During Back to School Season, Consider Options Besides College

While the beginning of the month of August is prime summer vacation time, getting towards the end of the month is a different story. By the end of August, most kids in the U.S. are heading back to school. For those older kids who are nearing the end of their high school career, they need to get ready to make some big life decisions. What should they do after high school?

For the last several decades, there has seemingly been only one answer to that question: college. With the sky-high price of college tuition, there has never been a better time for young people to make sure they consider all of their options. Among them, foregoing college to pursue a good-paying job that turns into a rewarding career in the commercial trucking industry.

The job that likely first comes to mind when hearing about the commercial trucking industry, is truck driver. The American Trucking Associations (ATA) reports that the U.S. as a whole is short 80,000 truck drivers. This means that anyone who is able to obtain their Commercial Driver’s License (CDL) is almost guaranteed to get a job.

The truck driver shortage has led to a situation that is resulting in increasing wages. A recent report indicates that the median truckload driver earned more than $69,000 per year, and that the median salary for a driver at a private fleet was $85,000. These are wages that many four-year college degree holders have to work many years to attain. During those years, they are likely paying expensive student loans debt, as the average student loan debt is $28,950 per borrower.

While it will vary by entity and by region, CDL training school will cost a fraction of that number. However, paying tuition to attend CDL training school might not even be necessary. In many cases, future CDL drivers can learn on the job and get educated by the very company that will ultimately employ them as a driver.

The other big area of opportunity for folks who may be seeking immediate employment rather than pursuing a four-year college degree is commercial truck engine maintenance. The U.S. Department of Labor’s Bureau of Labor Statistics (BLS) writes that “About 28,500 openings for diesel service technicians and mechanics are projected each year, on average, over the decade. Many of those openings are expected to result from the need to replace workers who transfer to different occupations or exit the labor force, such as to retire.”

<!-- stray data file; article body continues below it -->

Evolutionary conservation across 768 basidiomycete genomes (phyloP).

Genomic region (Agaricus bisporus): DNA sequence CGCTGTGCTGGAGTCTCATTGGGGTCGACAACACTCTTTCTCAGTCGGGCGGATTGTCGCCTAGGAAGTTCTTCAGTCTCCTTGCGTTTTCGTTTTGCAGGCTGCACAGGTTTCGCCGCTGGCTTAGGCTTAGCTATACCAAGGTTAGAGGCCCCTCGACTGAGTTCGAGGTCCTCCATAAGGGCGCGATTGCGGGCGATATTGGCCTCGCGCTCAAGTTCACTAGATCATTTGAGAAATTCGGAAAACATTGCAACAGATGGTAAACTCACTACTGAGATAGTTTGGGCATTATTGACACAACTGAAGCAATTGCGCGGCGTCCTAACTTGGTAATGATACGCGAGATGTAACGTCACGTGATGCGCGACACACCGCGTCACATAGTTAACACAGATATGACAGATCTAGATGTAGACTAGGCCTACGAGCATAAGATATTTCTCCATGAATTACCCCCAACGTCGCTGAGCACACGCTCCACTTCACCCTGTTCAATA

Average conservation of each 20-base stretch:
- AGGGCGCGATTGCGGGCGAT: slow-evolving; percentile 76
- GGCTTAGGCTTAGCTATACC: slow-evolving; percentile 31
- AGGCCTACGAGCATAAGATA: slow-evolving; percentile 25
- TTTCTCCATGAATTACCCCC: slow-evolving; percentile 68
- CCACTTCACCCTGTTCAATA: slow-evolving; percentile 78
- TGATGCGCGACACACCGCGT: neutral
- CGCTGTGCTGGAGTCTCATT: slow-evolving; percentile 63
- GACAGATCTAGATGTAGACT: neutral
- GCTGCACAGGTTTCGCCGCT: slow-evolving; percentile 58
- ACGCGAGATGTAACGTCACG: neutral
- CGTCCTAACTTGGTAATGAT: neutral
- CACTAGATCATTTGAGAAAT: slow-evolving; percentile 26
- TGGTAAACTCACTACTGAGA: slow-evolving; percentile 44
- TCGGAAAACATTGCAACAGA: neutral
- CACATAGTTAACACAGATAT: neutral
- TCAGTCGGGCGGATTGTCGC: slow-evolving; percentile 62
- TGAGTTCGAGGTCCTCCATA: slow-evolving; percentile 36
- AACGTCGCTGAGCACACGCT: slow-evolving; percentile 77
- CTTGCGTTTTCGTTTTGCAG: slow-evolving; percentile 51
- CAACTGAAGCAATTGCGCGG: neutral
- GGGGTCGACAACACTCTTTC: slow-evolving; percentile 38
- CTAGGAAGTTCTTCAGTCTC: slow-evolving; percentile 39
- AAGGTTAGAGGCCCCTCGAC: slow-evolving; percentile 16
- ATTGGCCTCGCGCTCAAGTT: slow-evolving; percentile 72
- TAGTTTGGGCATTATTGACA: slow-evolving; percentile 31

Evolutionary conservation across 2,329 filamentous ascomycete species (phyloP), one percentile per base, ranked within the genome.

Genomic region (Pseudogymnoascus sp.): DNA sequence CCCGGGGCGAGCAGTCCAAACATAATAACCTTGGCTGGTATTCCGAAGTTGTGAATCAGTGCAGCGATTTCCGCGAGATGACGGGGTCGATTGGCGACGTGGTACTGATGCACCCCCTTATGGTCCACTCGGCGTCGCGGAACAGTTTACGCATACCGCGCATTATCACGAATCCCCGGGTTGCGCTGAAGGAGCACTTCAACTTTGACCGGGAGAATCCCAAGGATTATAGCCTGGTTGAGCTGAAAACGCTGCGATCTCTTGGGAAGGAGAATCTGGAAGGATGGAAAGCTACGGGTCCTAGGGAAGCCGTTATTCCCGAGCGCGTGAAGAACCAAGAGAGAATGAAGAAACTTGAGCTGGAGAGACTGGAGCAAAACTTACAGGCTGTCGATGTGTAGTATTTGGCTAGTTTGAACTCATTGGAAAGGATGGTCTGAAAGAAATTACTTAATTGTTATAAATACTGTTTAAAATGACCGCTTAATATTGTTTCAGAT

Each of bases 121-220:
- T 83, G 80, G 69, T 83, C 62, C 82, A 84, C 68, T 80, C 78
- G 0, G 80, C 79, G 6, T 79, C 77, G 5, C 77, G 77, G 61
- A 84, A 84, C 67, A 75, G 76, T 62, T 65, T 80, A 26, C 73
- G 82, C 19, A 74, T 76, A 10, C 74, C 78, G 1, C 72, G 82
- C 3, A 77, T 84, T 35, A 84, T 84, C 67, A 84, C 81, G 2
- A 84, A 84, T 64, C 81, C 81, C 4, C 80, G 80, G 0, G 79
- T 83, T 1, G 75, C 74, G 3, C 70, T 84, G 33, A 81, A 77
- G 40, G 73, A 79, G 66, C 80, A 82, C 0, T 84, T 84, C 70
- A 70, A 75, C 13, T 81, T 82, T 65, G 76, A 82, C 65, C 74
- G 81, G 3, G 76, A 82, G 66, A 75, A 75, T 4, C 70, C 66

Today’s diesel truck engines are vastly different from what they were like 30 or 40 years ago. They are more efficient and have significantly reduced their emissions. Even more importantly, they are very technologically advanced. Much like passenger cars do, new commercial truck engines have essentially computer systems in them. Part of this is on-board diagnostics, meaning that the technician will immediately be notified of exactly what is wrong and needs to be addressed. In older versions of truck engines, that was not the case. Technology is making the job of an engine maintenance technician easier than it used to be. That is also the case with driving jobs, as new trucks offer comfort and advanced safety technologies (electronic stability control, automatic emergency braking, adaptive cruise control, to name a few) that did not exist decades ago.

The decision to not pursue a four-year college degree, or at least not immediately, is a big one. It is also a trend that has already started. A paper from the Brookings Institution states, “From 2010 to 2021, undergraduate enrollment dropped by 15%, translating into about 2.6 million fewer students.”

A career as a maintenance technician or a driver in the commercial trucking industry will be a rewarding one. Everything that we buy was on a truck at one point or another, during its journey to the store where you bought it, or your front door step. Without truck drivers and the technicians who maintain the trucks, our economy would stop. We could not get food, medication, clothing, or anything else.

For anyone looking for a long and rewarding career that does not require steep student loan debt in order to get there, consider seeking employment with a trucking company in your area.